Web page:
We will compare the average measured enhancement ratios between short-lived pollutants (e.g., sulphate, BC) and the relatively longer-lived tracer carbon monoxide in Russian-influenced air masses to those measured by TROICA directly in Russia. The difference is a measure of the removal of the shorter-lived pollutants en route, which is a critical factor in determining the Arctic pollution load. Together with forward tracer model results like those described in Stohl (2006), seasonally varying removal factors can also be used to roughly estimate the pollutant input from Russian sources into the Arctic. Using scenarios for the future development of the emissions in the high latitudes of Russia, we can then also estimate future changes in concentration levels.
Strategies to reduce BC and ozone precursor concentrations in the Arctic. As an outcome of this project, we will have a better understanding of the sources of BC and ozone precursors in Russia. We will be able to more accurately constrain the emissions from agricultural fires, boreal forest fires, the oil and gas industry, and other sources. We will also have a better understanding of the impact of these sources on the BC and ozone concentrations in the Arctic, as well as of the relative roles of high- and lower-latitude sources in Russia. Consequently, we could inform Russian policy makers to optimize their emission reduction strategies in a way that yields the greatest benefit for the Arctic. In the light of the current discussion on the climatic effects of short-lived pollutants in the Arctic, this will be an important result of RAPSIFACT, which can be used also in the international arena.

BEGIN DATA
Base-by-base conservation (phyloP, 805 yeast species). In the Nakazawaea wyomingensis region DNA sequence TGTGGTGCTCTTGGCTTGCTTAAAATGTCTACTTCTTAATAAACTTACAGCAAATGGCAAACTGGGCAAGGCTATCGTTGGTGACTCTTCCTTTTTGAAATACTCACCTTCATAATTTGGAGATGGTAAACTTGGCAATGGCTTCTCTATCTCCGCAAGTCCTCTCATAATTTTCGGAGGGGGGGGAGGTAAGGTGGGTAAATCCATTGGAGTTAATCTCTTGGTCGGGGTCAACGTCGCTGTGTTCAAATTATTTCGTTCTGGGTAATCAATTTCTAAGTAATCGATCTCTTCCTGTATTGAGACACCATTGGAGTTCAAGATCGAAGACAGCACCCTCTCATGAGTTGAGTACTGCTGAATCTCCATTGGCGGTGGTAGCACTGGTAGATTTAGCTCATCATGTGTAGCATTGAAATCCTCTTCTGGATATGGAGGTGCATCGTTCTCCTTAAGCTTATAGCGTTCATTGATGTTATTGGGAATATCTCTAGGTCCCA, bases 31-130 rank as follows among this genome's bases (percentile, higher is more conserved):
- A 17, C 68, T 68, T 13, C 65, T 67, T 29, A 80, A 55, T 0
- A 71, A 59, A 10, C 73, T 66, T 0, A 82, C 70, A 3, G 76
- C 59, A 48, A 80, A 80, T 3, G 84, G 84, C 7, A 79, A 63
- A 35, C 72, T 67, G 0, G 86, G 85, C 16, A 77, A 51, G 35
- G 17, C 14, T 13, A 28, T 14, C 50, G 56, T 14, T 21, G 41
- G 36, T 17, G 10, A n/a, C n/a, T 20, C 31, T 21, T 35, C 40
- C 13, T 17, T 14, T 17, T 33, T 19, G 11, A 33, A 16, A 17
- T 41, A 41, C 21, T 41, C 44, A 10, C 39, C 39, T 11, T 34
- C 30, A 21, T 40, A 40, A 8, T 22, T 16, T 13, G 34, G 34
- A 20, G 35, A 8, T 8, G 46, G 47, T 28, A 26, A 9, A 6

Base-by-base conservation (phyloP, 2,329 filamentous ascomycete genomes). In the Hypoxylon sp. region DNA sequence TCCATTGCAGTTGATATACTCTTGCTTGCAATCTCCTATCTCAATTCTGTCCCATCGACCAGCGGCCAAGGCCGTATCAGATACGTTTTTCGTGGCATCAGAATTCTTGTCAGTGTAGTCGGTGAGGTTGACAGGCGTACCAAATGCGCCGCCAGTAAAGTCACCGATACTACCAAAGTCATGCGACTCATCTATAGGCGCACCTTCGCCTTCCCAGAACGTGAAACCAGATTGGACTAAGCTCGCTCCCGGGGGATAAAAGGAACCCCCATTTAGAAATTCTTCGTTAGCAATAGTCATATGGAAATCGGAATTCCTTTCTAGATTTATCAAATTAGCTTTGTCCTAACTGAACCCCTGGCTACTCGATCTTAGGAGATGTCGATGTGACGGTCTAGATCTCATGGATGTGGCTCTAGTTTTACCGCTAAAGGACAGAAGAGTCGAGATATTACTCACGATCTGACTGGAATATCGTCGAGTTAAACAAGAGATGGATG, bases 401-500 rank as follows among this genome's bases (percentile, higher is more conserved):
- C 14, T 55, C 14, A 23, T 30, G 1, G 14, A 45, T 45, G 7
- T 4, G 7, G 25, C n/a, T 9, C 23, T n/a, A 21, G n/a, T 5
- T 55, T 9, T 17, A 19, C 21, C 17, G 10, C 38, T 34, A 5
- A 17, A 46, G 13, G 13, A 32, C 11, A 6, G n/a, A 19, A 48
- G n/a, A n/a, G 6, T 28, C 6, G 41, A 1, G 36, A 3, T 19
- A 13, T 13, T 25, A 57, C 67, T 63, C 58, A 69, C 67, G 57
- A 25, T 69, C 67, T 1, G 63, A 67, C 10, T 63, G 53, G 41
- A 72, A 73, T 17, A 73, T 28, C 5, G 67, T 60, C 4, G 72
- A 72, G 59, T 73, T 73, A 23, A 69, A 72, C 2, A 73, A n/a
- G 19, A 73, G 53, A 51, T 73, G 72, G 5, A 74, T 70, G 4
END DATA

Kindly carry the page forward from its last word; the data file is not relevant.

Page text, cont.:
4. Coordination, partner roles, international collaboration, relation with other projects
NILU will be responsible for the overall coordination of the project, communication with the Norwegian Research Council, and outreach activities. NILU will perform all FLEXPART transport model calculations. OIAP will be responsible for carrying out the TROICA missions; however, both NILU and OIAP scientists will discuss their overall strategy, routes and timing. NILU and OIAP scientists will perform data analyses together, whereby OIAP scientists would concentrate on aspects where local knowledge is essential (e.g., pipeline leakages, local pollution sources), whereas NILU would concentrate on the transport of pollution into the Arctic.
We intend to collaborate with researchers in Sweden (Johan Ström), Finland (M. Kulmala). RAPSIFACT would be closely coordinated with the International Polar Year project POLARCAT. It would benefit from the experience gained during the POLARCAT TROICA mission in 2008, and it would use the POLARCAT web portal www.polarcat.no for outreach actitivies (general information about the campaigns, short presentations about the key findings). We would probably publish the first RAPSIFACT results in a special issue organized by POLARCAT. RAPSIFACT would also contribute to the planned assessments of the effects of short-lived pollutants on the Arctic climate.